Getting referrals from other professionals can be one of the best ways to grow your business. Those who know how to get their names out in their community networks can see their bottom lines increase with the least amount of time and effort spent prospecting. But there is an art to effective networking, and those who are unable to master this skill may end up finding themselves on the outside looking in.

Here are some tips that will help you to get more and better referrals from your professional colleagues. (For related reading, see: How to Get Referrals.)

  • Give back: A recent survey revealed that attorneys are most fond of working with financial advisors who put on seminars that provide them with continuing education credits. Anything related to estate planning, trusts and estate taxes will most likely qualify for them, but be sure that it will count for them beforehand in order to ensure their attendance—and your future referrals. And because attorneys also like to network in the same manner as you, hosting client or social events that allow them the chance to pass out their cards can increase the level of referrals that you receive from them. In some cases, you might be able to kill two birds with one stone by hosting an estate planning seminar that begins or ends with a cocktail hour. (For related reading, see: Cold Calling vs. Networking.)
  • Keep them involved: Accountants often like to stay involved with the finances of the clients that they refer to advisors. You should make a special effort to keep them updated on the progress of their referrals. It may be wise to add them on as interested parties to their financial accounts so that they can see everything that is going on. This may also expedite the information-gathering process at tax time, as the accountant can have ready access to everything they need to prepare the return.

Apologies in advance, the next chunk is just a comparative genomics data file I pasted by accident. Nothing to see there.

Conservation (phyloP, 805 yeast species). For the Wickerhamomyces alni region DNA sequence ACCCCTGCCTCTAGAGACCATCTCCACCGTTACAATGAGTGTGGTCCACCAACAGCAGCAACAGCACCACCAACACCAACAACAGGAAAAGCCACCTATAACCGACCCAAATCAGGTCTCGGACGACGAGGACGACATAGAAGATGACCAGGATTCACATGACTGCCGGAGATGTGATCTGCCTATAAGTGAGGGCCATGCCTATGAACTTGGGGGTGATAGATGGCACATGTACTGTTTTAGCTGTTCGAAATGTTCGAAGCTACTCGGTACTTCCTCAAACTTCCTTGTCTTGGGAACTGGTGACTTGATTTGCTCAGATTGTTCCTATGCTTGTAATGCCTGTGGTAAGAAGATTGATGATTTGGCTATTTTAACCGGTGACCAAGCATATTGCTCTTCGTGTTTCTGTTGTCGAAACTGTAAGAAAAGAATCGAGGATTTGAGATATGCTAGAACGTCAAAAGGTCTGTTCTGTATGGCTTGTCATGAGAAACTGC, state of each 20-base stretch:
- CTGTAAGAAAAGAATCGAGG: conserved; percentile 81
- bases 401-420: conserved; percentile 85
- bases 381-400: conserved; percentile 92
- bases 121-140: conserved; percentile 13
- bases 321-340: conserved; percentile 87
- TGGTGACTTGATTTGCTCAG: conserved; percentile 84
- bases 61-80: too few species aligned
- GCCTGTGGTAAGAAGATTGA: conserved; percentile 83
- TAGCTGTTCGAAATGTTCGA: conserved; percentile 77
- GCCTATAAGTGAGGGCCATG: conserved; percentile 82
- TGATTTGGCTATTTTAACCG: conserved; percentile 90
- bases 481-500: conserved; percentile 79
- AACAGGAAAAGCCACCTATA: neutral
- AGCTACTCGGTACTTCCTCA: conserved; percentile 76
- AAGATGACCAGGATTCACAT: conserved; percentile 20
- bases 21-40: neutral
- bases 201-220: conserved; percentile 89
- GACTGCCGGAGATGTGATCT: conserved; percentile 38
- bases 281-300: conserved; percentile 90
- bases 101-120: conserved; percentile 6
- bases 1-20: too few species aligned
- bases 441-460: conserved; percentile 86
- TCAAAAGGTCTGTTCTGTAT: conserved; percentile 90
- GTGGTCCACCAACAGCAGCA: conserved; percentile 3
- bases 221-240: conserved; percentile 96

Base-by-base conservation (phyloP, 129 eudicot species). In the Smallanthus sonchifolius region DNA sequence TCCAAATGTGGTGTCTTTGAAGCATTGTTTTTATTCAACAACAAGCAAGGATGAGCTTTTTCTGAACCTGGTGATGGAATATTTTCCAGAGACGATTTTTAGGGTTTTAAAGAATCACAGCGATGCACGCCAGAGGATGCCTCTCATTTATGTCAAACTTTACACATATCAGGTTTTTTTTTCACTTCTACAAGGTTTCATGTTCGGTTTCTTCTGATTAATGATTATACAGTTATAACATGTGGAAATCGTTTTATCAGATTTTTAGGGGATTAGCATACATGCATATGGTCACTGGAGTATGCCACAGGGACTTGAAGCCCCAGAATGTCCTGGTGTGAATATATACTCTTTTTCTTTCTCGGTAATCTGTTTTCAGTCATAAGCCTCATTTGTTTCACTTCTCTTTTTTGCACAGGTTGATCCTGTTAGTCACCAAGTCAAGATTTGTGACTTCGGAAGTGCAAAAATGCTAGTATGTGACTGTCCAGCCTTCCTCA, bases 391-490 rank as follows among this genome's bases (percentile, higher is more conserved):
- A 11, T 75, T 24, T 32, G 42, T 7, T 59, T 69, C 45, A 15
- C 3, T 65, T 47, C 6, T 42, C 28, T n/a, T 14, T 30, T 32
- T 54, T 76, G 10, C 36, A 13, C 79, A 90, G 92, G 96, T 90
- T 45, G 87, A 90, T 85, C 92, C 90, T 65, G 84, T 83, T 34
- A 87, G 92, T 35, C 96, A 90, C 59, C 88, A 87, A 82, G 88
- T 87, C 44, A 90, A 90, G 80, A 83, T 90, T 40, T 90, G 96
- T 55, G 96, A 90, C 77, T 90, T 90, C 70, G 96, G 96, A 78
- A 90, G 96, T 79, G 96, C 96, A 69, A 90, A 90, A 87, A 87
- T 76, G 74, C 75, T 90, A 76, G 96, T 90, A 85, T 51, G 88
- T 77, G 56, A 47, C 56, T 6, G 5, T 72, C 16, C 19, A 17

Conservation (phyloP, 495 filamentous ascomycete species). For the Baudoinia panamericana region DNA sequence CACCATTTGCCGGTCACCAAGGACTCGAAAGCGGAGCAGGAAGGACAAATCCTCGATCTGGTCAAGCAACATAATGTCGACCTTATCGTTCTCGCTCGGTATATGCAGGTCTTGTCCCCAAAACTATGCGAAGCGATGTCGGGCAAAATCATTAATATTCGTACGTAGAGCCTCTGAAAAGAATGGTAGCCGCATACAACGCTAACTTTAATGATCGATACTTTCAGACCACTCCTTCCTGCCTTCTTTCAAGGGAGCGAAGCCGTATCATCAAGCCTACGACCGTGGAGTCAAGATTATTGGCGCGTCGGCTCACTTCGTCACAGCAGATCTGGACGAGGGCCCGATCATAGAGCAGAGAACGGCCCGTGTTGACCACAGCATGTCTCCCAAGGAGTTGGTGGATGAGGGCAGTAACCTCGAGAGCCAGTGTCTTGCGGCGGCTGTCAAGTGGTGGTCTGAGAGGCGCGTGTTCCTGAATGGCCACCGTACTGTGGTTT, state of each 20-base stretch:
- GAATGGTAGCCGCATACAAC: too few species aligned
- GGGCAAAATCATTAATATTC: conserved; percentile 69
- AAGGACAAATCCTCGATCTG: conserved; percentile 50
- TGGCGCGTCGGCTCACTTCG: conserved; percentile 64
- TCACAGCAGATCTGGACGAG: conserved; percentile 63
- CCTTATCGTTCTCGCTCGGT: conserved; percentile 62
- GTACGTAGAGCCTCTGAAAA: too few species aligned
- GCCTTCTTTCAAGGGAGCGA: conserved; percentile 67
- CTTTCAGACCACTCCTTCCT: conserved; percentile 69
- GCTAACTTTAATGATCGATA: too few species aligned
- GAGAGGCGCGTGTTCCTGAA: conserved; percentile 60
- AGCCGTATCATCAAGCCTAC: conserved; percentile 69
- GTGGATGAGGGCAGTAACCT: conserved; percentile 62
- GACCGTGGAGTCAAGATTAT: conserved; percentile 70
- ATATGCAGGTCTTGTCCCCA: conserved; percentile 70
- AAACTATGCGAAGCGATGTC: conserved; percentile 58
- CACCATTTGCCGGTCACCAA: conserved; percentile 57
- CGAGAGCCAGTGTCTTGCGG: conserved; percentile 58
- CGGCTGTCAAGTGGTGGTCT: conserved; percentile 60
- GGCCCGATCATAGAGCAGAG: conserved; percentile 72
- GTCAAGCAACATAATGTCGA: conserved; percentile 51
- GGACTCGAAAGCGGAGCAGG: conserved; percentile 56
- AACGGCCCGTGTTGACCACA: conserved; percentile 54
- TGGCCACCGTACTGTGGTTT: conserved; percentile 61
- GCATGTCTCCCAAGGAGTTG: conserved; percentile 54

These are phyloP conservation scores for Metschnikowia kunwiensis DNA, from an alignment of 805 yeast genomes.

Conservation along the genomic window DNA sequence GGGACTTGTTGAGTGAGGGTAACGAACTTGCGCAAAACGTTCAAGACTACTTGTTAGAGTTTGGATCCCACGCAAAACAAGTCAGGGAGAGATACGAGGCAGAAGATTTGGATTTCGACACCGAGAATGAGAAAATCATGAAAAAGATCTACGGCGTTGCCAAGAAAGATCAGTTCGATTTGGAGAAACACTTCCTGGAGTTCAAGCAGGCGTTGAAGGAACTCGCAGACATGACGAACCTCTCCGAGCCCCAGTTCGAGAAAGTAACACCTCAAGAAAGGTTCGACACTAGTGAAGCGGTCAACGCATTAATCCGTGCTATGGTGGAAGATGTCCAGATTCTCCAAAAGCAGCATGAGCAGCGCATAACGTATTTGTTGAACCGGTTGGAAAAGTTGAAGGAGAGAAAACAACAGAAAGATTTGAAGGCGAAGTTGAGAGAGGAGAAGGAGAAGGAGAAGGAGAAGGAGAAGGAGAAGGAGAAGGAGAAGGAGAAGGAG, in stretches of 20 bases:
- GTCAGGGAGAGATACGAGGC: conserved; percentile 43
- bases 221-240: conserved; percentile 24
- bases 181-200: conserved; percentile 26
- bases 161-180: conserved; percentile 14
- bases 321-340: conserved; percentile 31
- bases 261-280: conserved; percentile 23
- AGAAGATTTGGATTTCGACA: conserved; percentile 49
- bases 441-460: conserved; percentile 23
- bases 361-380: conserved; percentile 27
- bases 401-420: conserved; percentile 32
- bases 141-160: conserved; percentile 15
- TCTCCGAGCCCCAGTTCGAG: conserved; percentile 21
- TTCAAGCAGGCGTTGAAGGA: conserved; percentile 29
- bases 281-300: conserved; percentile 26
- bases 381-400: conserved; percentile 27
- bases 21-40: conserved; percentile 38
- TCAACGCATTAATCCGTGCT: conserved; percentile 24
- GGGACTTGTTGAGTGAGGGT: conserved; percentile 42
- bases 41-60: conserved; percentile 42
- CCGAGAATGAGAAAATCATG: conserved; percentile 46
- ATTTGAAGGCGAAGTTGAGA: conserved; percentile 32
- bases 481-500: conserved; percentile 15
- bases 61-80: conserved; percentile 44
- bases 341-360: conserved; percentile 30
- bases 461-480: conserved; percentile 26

• Evaluate your fees: If you get paid solely by commission, then you may have a harder time generating referrals than your fee-based competition. Many attorneys say that they would rather send their clients to advisors who charge either a flat fee or a percentage of assets under management than to someone who works on commission. Holding a fiduciary position and holding professional credentials such as the certified financial planner can also make you more marketable for those who can give you referrals. (For related reading, see: How to Bond With Influencers to Grow Referrals.)
  • Distinguish yourself: Be able to clearly outline what separates you from your competition so that your network will know who to refer you to. This can help to streamline your business building practices and may help you see, from the outset, prospective clients who end up not being a good fit for you. It can also help clients to better decide for themselves whether they want to use you as an advisor.
  • Time is of the essence: If another professional refers a client to you, be proactive in getting back to them. Be sure to thank them for the referral and get with the client immediately if at all possible. This will give your network peace of mind about sending business to you and will also reflect well on them.

The Bottom Line

Attorneys and accountants are two of the best possible sources of referrals that you can have. Bankers, mortgage lenders and property-casualty insurance agents can be other good sources of referrals. But be sure to adequately reward your referral sources with things like CE credits, professional discounts or other incentives that will motivate them to continue sending prospects your way. (For more, see: 7 Popular Marketing Techniques for Small Businesses.)

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